29 September 2016

Clean your grooming tools!

   Last month I was pleased to be asked to accompany a woman to look at a dressage horse. She'd been shopping for some time. She wanted my unbiased opinion, something that just amazes me that she trusts my judgement...but I've been working on horses for many years.  She knew what she wanted: a warmblood, preferably a mare (no, I don't get that, but then, mares and I don't always see eye to eye) and within a certain price range. Said price range was, to me, in the nose bleed section, high enough that I could probably have bought a brand new fully tricked out pickup truck. 

   Road trips with horse people are ALWAYS fun. This one was no exception. It took several hours of driving to get to a lovely barn with lush paddocks full of gorgeous horses, some   with exuberant babies at foot. The drive to the barn was lined with oak and maple trees. The gate opened itself, and had a large wrought iron silhouette of a dressage horse on it. I am betting you can envision it. It was, without a doubt, a rich woman's barn.

   The owner said, oh, I'll have my help bring Mare out of her paddock and you can try her out. 
   She did. Mare was very nice but was covered in dried mud, as we'd had rain earlier that day and she'd taken full advantage of rolling in the resulting mud. Like my own Raven, Mare had the knack of getting mud EVERYWHERE, to include between her ears and an inch thick on her very lovely rump. But...I don't mind cleaning up a muddy horse. Rolling (when it's not in reaction to colic) is good for a horse.  When they roll, it's to get the kinks out of their back after standing in a stall all night. The mud cakes onto their hide and forestalls the flies, which, in late August, are numerous as the swallows have all left, preparing for migration.

I have trained Raven to roll on command, by the way. I'd rather see him roll when I can choose where (like inside a nice, clean arena) rather than in the mud hole in his paddock.

Mare wasn't a dirty horse from neglect. She was just a dirty horse from being outside, like horses should be.

    What shocked me, though, was the owner's grooming kit. Her barn was immaculate and beautifully appointed. She was walking about in riding boots that probably would have cost me a month's pay. She was a professional who could afford to hire people to do the manual work. Her fences, her horse trailer, her very appearance, was spotless. She's a pro in the horse breeding and showing world. And, to be honest, despite her obvious wealth, there isn't a bit of snob in her. But her grooming kit looked as if it'd been thrown out after ten years of scrubbing cars at the local High School fund raising car wash.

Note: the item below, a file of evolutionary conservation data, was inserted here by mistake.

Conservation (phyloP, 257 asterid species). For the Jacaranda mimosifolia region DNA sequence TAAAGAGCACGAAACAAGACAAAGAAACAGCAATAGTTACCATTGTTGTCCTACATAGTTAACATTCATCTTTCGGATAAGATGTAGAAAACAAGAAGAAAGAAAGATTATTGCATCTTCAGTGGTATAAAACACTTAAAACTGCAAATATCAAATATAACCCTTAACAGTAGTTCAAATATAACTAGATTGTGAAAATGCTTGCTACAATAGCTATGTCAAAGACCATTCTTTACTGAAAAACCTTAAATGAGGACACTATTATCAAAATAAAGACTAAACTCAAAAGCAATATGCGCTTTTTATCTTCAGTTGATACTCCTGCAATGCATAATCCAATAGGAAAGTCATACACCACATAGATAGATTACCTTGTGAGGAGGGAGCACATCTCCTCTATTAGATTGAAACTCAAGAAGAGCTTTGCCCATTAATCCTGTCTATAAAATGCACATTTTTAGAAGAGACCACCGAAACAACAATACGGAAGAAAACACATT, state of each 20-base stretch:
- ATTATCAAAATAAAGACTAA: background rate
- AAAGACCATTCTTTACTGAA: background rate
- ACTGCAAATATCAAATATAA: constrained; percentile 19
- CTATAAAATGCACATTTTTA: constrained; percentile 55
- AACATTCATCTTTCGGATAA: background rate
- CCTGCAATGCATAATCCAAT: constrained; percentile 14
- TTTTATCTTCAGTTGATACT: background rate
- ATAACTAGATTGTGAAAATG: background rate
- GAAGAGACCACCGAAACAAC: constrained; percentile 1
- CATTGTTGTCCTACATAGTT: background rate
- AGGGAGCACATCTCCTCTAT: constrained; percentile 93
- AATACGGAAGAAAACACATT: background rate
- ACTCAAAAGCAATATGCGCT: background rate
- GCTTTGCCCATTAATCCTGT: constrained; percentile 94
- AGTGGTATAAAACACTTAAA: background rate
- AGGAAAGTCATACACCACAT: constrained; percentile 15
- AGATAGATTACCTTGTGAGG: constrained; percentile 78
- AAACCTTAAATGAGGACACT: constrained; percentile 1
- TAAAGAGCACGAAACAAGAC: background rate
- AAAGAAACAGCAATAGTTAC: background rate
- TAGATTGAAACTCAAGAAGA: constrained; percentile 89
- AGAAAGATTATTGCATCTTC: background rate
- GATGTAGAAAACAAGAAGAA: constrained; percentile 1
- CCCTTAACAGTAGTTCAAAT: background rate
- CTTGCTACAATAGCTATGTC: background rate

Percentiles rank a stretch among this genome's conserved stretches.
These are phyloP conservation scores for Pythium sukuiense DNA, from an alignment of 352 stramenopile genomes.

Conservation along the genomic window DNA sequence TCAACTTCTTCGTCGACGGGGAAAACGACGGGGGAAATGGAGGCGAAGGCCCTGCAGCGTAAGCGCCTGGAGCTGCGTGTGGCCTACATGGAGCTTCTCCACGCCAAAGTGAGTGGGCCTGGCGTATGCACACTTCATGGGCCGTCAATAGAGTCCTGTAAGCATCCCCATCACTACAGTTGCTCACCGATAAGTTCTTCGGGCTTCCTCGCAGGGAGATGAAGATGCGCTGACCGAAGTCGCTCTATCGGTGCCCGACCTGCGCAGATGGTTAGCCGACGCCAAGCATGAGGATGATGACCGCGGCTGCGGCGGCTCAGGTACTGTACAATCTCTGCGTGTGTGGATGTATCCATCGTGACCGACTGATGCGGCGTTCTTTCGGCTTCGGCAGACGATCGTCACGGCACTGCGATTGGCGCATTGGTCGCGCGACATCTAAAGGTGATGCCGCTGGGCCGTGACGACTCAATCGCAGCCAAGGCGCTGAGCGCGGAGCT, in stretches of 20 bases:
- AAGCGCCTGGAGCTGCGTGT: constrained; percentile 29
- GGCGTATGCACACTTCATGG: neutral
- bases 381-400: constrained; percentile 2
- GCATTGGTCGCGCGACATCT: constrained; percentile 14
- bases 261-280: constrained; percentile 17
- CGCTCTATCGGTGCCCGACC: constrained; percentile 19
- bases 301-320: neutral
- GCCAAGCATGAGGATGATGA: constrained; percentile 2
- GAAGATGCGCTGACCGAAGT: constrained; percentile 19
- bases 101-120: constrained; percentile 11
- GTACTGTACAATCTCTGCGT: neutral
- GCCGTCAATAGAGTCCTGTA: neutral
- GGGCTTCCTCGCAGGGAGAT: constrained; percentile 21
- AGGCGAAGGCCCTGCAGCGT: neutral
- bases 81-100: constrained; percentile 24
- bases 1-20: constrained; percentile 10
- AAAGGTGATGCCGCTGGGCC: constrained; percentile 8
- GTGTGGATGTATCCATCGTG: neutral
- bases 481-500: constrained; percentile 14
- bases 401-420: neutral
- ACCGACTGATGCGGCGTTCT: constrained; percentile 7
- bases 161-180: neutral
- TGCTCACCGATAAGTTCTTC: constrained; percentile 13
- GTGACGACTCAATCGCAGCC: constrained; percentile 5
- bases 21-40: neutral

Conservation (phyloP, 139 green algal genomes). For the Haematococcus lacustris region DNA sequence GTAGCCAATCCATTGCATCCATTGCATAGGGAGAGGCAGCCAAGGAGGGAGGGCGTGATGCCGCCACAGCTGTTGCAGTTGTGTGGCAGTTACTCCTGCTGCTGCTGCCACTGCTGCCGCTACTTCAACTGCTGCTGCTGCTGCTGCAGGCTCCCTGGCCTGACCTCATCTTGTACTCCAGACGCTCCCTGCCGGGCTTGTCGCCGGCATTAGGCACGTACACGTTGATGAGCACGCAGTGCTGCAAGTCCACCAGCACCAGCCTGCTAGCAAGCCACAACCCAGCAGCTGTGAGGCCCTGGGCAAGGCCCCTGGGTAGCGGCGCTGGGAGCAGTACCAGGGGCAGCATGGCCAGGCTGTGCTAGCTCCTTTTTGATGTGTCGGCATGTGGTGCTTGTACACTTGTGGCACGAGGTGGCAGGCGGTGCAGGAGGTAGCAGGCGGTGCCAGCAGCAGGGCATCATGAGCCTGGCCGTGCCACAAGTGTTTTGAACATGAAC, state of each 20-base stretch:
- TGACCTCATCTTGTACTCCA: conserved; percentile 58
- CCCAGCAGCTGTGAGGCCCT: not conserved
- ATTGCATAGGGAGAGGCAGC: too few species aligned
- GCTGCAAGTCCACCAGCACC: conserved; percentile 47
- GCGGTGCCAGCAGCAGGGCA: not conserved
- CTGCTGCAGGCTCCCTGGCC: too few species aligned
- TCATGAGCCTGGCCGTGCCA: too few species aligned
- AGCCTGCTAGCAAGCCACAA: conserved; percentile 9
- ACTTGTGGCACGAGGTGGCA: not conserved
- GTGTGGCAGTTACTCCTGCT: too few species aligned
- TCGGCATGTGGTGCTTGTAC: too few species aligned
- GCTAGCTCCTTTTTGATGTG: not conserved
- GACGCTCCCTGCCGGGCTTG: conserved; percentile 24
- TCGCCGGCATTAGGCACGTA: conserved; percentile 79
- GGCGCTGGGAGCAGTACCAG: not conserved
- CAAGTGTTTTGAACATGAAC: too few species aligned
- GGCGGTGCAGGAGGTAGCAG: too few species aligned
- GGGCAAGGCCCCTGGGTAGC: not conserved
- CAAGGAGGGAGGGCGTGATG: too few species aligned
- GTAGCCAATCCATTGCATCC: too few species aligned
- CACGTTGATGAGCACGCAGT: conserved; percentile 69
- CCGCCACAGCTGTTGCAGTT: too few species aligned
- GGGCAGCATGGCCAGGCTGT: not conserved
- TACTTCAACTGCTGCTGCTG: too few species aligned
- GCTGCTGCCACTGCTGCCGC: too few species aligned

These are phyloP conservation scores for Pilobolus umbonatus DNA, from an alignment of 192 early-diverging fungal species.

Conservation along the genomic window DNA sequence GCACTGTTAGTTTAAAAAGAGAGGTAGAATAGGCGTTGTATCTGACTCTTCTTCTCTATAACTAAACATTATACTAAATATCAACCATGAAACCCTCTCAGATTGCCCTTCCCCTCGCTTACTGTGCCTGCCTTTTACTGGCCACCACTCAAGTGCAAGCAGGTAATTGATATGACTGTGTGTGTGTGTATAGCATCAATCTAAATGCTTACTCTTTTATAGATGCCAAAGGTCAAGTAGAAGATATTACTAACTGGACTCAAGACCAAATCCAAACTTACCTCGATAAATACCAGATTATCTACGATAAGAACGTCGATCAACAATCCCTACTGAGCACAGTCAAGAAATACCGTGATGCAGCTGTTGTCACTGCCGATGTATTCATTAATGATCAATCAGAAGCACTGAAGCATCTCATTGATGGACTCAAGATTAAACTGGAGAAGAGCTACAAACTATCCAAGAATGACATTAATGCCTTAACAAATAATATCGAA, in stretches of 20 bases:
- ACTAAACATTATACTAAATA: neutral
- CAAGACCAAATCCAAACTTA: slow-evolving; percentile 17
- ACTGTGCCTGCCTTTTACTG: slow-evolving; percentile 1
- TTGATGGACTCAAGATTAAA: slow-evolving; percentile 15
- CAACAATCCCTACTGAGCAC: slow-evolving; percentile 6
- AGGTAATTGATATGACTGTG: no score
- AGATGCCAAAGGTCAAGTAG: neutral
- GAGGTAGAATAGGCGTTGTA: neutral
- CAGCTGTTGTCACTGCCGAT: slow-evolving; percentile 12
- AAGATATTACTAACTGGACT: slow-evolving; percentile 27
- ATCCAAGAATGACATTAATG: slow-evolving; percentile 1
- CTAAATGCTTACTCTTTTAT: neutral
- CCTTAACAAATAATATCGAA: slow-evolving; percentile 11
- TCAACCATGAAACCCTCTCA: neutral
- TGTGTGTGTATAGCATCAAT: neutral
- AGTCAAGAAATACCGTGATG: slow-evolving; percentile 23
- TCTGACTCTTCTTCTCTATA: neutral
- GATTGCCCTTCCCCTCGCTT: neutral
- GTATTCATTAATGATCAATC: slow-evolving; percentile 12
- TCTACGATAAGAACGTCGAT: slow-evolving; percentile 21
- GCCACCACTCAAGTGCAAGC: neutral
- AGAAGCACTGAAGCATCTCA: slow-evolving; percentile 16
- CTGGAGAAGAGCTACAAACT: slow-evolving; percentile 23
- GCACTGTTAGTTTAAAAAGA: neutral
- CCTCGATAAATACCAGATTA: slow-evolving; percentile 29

I am old fashioned. I prefer flat leather tack on my horses, no ''''bling''' (gads I hate that term) on me, or my horse, and I want natural fiber brushes. 

   The Owner of Mare's grooming kit had two plastic brushes with bristles so worn down I am amazed they actually touched the horse. They were FILTHY. One appeared to have been red and white at one time but you couldn't tell for sure. 
    Her rubber curry combs were worn to nubbins. And she knocked the big chunks off the horse using a METAL curry comb.

    Aggghhhhhh! But I said NOTHING. It was not my place to say anything. Still, I wanted so badly to snatch the nasty brushes and the metal curry out of her hands and say what are you, crazy???

   I learned to groom a horse from two people. The first was from the horse care books written by a wonderful author named  Margaret Cabell Self. The second was a cantankerous Irishman, a man who trained Thoroughbreds at the local race track, who hired me to walk 'hots' (at the age of 16, and much to the fury of my father). A 'hot', by the way, was a Thoroughbred who had just come off the track after a work or a race. One walked the horse cool. Now they use a 'hot walker' machine.
  Mr. Kelly, who'd grown up at tracks in Ireland and then moved to the US, taught me how to properly groom a horse, so well that to this day, I am the woman my friends want when it comes to bathing their horses for a test or a show. I'm NOT a show groom. My attempts at braiding a horse's mane are so poor that the horse is too embarrassed to come out of his stall. But I damn well can put a shine on a horse that will knock your socks off.